N.A.A.F.I – NAAFI X Review

Mexico’s most innovative club label celebrates ten years since their conception with a slicey and succinct ten track compilation, showcasing some of their top players. 

Originally intended for release on Onda Mundial, this self-released compilation comes at an unusual and dark time. Covid-19 puts a particularly huge strain on music collectives, labels and dance communities worldwide, and N.A.A.F.I had to deal with it first hand through the cancellation of both their release agreement with Onda Mundial and an upcoming 30-gig global tour. While many artists and collectives chose to postpone their releases until after the storm, N.A.A.F.I decided to self-release as soon as they could, because who better to soundtrack the apocalyptic nature of the COVID-19 era than them? 

The result is a great compilation of dark club tunes with boastful rhythms, standalone synths and environmental embellishments that reminds us why we love this label so much. The style of the album is consistent with their rhythmic and stylistic roots and genres such as cumbia, tribal and reggaeton, but it isn’t overly-decorated or exoticized to appease external, non-latino crowds. Although many of the elements between the songs are similar, every member gives it a defining twist that makes each track an experience in itself and reflects a wider array of regional sounds. 

Uruguayan Lechuga Zafiro starts by remixing Brazilian baile funk icon Linn Da Quebrada (again) in a slow, pulsing intro track, accompanied by a video where volcanic explosions and flowing lava prepare us for the wild, explosive and powerful influence of nature in the rest of the compilation. 

In the second track, Debit showcase her computational composition skill with a machine learning-powered song, the most dynamic and alive of the release. Lao follows it with a gentle, textured, stormy lullaby, and Omaar opts for a drummy track with idiosyncratic N.A.A.F.I alarm sirens.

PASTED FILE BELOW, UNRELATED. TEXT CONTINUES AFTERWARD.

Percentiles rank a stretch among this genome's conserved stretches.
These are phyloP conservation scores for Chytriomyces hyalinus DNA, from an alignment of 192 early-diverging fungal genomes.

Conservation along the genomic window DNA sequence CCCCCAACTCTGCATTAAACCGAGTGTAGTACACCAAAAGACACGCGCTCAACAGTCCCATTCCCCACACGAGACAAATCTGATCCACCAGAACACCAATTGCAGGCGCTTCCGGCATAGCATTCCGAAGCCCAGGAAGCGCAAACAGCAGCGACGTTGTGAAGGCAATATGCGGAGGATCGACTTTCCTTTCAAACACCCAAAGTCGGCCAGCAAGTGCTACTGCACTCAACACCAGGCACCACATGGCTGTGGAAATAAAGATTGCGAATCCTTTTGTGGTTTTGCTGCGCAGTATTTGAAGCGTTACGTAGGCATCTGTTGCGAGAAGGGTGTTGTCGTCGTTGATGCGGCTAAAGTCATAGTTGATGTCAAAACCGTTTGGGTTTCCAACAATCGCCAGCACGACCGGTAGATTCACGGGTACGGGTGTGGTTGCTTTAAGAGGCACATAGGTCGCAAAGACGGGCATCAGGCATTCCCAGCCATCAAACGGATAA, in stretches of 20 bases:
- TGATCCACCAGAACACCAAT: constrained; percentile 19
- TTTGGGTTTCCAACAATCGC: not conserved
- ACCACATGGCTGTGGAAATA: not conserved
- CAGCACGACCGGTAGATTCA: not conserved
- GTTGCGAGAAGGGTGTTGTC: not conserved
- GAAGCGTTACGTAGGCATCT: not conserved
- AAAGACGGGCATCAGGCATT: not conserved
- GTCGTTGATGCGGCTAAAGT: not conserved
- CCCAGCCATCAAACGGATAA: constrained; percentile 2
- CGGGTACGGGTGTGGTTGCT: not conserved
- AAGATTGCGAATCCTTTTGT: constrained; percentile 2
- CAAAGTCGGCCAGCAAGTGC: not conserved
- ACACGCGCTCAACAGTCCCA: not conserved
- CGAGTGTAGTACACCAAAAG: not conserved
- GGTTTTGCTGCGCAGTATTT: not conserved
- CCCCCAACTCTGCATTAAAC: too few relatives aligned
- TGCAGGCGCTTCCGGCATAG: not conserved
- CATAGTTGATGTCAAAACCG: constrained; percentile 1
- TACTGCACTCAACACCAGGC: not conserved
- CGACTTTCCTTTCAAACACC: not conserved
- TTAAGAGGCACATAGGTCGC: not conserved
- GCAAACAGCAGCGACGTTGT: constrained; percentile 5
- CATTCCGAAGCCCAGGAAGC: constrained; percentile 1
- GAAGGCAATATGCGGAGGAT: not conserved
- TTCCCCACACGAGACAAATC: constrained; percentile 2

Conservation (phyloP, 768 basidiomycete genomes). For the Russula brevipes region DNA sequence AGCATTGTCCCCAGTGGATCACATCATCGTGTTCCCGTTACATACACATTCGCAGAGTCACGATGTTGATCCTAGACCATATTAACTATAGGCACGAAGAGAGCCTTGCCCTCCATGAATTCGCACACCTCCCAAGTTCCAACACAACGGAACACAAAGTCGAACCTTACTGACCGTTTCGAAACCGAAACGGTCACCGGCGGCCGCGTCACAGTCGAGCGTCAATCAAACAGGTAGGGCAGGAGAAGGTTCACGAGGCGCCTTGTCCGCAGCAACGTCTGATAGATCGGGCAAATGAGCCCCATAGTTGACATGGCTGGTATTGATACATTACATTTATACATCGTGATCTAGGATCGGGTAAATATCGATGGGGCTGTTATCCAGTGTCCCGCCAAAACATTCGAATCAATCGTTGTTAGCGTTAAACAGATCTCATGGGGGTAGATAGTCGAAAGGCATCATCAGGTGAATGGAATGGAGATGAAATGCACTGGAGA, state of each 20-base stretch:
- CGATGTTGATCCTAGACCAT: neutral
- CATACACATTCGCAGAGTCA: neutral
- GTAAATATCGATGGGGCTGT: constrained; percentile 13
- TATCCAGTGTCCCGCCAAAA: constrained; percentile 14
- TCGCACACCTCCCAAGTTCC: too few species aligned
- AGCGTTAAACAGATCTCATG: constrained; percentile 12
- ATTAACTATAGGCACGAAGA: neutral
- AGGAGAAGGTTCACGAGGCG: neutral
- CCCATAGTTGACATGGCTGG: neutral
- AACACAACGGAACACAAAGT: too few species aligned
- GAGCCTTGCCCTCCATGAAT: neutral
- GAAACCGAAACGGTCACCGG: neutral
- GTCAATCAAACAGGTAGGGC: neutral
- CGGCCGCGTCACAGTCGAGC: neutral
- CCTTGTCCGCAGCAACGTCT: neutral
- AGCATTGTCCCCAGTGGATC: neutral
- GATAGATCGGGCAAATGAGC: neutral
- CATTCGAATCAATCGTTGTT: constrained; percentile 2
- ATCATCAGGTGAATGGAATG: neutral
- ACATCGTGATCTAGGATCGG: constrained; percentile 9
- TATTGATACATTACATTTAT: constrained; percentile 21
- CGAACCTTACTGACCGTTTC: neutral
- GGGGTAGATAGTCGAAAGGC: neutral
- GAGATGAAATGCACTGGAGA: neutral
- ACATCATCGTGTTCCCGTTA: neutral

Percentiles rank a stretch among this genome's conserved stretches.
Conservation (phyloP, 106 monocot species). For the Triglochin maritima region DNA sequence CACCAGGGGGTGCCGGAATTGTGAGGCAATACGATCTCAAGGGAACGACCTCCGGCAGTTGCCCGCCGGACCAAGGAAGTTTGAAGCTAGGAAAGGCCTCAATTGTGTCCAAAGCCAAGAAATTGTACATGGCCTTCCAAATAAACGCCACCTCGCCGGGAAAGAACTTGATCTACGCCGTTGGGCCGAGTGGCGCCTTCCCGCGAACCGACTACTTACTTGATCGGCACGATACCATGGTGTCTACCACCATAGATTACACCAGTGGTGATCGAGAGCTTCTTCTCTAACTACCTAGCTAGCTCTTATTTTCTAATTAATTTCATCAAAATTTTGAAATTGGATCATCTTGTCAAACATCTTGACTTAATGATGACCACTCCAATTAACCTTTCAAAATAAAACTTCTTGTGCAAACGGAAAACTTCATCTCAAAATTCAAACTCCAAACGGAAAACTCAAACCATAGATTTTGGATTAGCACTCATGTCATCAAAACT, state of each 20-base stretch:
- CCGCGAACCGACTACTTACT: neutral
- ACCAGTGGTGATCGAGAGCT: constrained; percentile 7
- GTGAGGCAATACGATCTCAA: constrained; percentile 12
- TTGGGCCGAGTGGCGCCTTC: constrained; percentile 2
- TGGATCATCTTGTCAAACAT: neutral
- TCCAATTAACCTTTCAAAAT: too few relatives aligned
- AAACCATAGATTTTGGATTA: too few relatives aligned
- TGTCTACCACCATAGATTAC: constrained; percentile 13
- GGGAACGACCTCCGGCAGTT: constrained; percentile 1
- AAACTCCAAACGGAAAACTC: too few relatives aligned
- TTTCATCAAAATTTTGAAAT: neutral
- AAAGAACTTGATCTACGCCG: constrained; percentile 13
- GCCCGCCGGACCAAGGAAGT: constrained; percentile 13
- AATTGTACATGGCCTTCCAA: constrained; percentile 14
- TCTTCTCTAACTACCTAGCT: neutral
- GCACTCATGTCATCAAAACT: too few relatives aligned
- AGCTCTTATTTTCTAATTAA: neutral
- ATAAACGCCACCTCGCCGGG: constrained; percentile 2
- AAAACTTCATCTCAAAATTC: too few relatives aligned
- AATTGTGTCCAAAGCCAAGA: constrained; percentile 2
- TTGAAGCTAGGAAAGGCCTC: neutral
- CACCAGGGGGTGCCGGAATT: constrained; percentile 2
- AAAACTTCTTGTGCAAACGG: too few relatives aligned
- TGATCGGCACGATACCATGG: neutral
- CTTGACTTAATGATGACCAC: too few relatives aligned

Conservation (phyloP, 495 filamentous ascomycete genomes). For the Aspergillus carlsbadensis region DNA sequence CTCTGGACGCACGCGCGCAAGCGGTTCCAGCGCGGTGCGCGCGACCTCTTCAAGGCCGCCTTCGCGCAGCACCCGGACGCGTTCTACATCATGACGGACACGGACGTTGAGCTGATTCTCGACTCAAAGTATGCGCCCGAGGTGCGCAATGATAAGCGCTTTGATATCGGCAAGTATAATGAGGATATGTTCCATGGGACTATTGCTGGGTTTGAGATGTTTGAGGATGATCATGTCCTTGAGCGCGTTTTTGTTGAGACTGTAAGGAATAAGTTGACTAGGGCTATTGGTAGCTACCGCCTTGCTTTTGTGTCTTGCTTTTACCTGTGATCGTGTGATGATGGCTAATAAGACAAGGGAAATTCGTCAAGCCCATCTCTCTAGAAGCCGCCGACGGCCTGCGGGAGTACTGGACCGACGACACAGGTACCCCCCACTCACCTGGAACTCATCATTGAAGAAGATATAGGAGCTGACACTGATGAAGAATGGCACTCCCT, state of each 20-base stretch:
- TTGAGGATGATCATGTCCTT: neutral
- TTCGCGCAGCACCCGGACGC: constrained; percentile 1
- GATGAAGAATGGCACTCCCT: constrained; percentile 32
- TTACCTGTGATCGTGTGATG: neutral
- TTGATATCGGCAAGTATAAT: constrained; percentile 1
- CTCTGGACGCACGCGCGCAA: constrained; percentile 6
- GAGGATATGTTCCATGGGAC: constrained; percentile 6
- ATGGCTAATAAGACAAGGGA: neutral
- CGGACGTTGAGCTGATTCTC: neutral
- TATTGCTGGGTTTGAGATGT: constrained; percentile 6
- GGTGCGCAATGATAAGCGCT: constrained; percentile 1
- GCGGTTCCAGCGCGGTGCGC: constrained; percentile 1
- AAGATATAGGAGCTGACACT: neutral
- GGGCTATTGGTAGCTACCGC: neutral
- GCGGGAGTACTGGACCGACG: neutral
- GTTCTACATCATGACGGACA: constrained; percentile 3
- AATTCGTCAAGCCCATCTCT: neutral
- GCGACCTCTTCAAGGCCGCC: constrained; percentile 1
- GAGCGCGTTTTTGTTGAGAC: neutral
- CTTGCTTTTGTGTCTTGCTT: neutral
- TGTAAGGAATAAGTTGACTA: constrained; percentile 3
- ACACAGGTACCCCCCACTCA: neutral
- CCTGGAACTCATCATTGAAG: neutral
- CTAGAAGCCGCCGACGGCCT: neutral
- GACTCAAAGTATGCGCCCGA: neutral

TAYHANA, Lyo XS and WRACK contribute with high-energy, ravey tracks, all dependent on piercing, distinctive melodic lines (typical of certain N.A.A.F.I releases, like TAYHANA’s “Tierra del Fuego,” from just a couple months ago). Imaabs’ “Ocho” is also very energetic but more teary and intimate, with a steeper progression towards the hard-hitting last minute of the song, and Wasted Fates brings in breaks and satisfying metallic clanks in his spacey “Sub Complex.” 

Finally, Zutzut finishes with a perfectly packaged club track, as we’ve come to expect from him, slicey and complete (what does it mean?) with even the subtle addition of femme sex moans that producers and audiences alike love. 

Although the compilation might be less boundary-pushing than some of their bootleg compilations or individual releases, it really emphasizes their strong identity and the high musical standard that they hold themselves to. It’s also the perfect opportunity to support a label and collective that over the past ten years has thrown some of the most exciting parties and created some of the most forward-thinking club sounds at a time when they most need it. Since the release of the compilation they’ve even made some of their older releases by Omaar, Imaabs, Lao and more available for stream and purchase on Bandcamp. Be sure to check them out as well. 

 

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